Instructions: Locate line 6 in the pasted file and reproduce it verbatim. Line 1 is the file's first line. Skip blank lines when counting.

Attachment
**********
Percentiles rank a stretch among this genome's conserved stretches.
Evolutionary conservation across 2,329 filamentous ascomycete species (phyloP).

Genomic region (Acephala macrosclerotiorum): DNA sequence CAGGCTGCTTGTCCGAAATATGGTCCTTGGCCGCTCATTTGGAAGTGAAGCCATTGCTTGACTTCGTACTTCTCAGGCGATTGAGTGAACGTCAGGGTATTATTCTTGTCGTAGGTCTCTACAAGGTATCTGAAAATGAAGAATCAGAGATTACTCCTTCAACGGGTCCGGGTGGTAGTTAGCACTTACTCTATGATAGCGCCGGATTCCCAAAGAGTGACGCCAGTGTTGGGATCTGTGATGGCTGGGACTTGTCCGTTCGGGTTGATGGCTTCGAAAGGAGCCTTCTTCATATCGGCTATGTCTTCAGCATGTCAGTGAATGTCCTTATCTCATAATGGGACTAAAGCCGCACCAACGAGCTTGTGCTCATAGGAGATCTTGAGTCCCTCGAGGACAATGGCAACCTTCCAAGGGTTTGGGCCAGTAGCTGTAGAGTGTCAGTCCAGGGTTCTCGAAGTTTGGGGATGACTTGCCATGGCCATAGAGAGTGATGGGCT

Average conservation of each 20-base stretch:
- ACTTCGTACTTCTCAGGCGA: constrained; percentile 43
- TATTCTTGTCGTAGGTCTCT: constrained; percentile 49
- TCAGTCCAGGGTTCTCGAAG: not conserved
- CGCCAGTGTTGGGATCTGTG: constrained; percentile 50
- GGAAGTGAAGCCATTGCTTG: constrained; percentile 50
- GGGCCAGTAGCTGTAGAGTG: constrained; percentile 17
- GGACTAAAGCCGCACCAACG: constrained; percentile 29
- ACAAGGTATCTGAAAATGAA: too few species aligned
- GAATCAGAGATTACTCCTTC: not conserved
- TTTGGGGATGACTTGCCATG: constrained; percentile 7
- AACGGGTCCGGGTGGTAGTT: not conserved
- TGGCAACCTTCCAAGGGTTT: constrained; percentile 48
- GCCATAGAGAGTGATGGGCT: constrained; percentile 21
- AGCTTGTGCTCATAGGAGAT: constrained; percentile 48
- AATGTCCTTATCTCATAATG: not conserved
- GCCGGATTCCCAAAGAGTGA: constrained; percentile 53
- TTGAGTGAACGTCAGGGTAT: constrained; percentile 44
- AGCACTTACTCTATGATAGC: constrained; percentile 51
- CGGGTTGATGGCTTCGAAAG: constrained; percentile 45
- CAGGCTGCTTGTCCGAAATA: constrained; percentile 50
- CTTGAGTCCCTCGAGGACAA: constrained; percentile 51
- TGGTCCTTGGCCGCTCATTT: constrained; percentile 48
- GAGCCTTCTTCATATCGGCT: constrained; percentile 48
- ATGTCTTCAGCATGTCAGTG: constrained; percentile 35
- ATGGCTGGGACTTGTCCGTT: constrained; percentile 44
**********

- TATTCTTGTCGTAGGTCTCT: constrained; percentile 49